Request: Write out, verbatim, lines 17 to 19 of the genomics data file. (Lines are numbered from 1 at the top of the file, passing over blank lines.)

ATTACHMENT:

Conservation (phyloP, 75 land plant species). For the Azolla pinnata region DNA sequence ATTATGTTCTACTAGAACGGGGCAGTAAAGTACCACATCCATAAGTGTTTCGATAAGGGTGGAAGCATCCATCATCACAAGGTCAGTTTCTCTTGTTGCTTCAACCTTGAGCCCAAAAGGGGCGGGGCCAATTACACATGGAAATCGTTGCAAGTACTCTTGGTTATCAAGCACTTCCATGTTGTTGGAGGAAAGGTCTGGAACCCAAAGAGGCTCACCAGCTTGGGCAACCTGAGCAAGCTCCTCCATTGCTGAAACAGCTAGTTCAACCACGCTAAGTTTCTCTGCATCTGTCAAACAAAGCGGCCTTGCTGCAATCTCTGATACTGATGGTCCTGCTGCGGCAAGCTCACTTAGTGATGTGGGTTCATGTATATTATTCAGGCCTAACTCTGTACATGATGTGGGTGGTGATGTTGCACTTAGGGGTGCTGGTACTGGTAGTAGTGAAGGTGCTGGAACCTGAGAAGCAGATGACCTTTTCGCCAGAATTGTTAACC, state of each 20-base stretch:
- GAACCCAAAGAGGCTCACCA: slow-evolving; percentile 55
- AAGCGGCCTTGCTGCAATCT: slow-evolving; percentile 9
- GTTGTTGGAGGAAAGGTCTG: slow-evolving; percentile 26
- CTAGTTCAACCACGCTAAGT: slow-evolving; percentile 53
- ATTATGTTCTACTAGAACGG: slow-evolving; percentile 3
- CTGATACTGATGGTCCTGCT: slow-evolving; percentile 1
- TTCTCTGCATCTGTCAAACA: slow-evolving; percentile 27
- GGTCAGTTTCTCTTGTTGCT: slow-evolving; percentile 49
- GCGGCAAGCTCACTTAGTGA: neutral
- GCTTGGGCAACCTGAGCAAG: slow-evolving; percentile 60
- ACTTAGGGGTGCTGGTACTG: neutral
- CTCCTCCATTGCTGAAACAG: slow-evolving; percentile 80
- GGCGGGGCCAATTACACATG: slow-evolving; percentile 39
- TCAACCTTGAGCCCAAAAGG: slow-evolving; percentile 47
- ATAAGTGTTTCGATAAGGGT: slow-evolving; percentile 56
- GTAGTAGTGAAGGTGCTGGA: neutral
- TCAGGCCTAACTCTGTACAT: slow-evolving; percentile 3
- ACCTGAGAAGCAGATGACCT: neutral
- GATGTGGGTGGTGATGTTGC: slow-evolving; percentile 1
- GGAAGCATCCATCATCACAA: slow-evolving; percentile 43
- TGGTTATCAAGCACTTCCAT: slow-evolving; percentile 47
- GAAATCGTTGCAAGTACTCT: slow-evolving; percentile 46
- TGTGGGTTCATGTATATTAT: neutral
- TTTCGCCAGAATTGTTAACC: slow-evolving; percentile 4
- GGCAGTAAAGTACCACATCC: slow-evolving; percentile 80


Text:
- GTAGTAGTGAAGGTGCTGGA: neutral
- TCAGGCCTAACTCTGTACAT: slow-evolving; percentile 3
- ACCTGAGAAGCAGATGACCT: neutral